Wooden Floors

Pre-Summer Draw - enter now

Over time Wood You Like has introduced various draws, for instances for the best DIY-er per month or when participating in one of our surveys. This time, every order counts towards the



Every order counts, as long as you place it between now (20.05.17) and the end of June (so before 01.07.17). 

On the first of July we will draw 5 lucky winners who all will receive a tremendous information pack (with a total value of over £ 30.00: Wooden Floor Installation Manuel (E-guide), The Ultimate Maintenance Guide, 7 Easy Steps to Repair/Restore your Parquet Floor and Buying Guide for Wooden Floors) PLUS for one of these five lucky winners we will refund the purchase price (excluding delivery charges) of the order drawn.

Place you order now and you might win the "Win-Back-your-Purchase-Price-Prize"!

As said above, all orders, no matter their total amount or type of product purchased, will be entered into the Pre-Summer Draw. Your order must be placed (and paid for) between 20.05.2017 and 30.06.2017 to be a valid entry. That is the only requirement, we can't make it any simpler!

The 5 winners of this Pre-Summer Draw will receive an email, containing the information pack, in the first full week of July 2017, the winner of the "Win-Back-your-Purchase-Price-Prize" will be refunded the purchase price (excluding delivery charges) before Saturday 08.07.17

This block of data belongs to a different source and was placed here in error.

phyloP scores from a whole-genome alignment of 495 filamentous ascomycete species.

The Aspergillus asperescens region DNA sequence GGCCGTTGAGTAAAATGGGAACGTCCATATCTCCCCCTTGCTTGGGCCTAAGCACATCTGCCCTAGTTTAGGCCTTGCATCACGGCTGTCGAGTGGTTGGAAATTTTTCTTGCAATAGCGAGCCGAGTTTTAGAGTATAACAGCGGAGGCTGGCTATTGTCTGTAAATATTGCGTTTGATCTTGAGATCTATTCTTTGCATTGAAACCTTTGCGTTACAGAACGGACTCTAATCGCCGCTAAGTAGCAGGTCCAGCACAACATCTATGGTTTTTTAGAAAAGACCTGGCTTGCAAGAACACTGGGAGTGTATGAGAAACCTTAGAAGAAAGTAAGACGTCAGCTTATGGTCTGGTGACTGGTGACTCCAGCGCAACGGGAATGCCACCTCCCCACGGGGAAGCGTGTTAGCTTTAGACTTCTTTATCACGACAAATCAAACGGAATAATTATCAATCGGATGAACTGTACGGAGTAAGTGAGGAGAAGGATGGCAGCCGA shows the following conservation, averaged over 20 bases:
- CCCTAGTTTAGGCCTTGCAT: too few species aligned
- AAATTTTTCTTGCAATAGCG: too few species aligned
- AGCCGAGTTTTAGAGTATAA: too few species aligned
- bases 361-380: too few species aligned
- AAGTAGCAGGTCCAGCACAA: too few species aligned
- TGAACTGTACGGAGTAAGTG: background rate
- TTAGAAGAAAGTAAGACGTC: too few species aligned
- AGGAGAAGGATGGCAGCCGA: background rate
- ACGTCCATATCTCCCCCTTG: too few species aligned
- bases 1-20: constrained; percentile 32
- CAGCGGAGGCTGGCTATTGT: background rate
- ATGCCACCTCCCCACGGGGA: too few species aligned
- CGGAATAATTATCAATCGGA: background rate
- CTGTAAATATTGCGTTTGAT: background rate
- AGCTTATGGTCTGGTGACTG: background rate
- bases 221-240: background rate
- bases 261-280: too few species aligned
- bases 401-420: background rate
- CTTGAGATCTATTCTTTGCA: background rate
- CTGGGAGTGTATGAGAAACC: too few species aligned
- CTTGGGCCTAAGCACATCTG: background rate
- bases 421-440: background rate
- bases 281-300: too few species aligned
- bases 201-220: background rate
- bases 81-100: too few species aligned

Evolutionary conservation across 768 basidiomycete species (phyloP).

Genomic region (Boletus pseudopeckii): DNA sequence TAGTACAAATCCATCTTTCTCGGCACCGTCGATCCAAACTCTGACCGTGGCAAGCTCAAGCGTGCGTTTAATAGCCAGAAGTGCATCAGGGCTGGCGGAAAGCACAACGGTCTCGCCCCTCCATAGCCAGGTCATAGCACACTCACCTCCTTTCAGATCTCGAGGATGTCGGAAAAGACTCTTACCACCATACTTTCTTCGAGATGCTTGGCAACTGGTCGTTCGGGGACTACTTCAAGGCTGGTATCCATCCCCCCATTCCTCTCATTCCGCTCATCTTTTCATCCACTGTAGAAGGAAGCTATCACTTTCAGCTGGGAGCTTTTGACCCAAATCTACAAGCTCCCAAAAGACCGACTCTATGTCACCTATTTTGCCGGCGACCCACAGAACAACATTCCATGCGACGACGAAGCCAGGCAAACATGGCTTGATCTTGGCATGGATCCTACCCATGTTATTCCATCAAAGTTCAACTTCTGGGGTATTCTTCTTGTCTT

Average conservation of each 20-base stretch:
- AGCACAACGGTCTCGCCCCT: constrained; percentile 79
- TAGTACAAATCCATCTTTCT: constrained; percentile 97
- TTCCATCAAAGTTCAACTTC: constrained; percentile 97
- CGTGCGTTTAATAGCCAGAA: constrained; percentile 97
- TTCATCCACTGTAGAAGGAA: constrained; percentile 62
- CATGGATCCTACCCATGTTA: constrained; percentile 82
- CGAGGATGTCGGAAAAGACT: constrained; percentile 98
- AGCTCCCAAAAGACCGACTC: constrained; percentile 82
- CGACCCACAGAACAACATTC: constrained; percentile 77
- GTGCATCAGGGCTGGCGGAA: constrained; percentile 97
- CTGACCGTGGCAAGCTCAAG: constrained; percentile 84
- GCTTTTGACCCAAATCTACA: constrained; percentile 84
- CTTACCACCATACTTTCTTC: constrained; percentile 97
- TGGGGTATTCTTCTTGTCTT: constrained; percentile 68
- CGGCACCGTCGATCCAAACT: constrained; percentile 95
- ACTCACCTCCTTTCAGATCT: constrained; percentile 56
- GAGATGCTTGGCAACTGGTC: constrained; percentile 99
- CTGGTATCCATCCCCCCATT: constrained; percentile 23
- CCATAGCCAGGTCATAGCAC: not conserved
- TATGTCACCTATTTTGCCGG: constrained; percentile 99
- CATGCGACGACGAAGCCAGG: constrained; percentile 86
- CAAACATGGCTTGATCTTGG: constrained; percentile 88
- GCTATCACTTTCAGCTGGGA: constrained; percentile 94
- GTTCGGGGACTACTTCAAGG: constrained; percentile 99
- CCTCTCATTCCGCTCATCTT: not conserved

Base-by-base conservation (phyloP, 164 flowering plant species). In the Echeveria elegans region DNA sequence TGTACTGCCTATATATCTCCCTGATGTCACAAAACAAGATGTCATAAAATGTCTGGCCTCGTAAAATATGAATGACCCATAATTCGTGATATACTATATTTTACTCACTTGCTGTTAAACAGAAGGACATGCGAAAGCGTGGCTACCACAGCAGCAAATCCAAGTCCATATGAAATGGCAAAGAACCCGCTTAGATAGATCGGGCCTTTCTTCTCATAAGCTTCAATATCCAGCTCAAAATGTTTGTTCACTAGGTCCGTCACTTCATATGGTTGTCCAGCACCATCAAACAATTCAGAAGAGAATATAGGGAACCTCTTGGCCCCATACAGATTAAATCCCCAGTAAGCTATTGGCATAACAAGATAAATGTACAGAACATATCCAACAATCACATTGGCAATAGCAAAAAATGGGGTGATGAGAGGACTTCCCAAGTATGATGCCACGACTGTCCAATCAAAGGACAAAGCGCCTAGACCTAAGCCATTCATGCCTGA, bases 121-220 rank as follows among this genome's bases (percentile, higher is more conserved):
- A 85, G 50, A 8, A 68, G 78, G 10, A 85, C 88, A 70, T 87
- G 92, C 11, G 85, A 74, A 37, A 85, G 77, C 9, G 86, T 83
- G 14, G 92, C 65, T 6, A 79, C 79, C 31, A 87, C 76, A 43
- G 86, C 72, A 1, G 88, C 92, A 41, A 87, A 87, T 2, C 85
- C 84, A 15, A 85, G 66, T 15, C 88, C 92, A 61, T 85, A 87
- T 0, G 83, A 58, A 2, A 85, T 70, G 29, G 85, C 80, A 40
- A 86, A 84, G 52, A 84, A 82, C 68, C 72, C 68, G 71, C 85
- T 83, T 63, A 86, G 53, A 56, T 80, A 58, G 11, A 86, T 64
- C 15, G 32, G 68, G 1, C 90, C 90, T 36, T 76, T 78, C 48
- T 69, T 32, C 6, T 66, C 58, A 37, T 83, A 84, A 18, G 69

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It's sum sum summer time

Well, British Summer Time is on the clocks again and (in parts) it has been a lovely week weather wise. No doubt - if you have one - your underfloor heating system will be set lower and lower, which means:

SpringcleanMaintenance time!

During the heating season(s) your wooden floor has been nice and warm underneath your feet, but has also dried out. Since it is never recommended to apply maintenance polish on a warm floor, now is the time to reward your wooden floor for keeping you warm and cosy.

We highly recommend you apply a nice and new coat of maintenance polish:

Your wooden floor will love you for it!

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You can't help colours fading, or can you?

SunlightraysWood, a product of nature, matures over time. This means, due to exposure of light, your wooden floor changes colour, sometimes also called "fading of the original colour".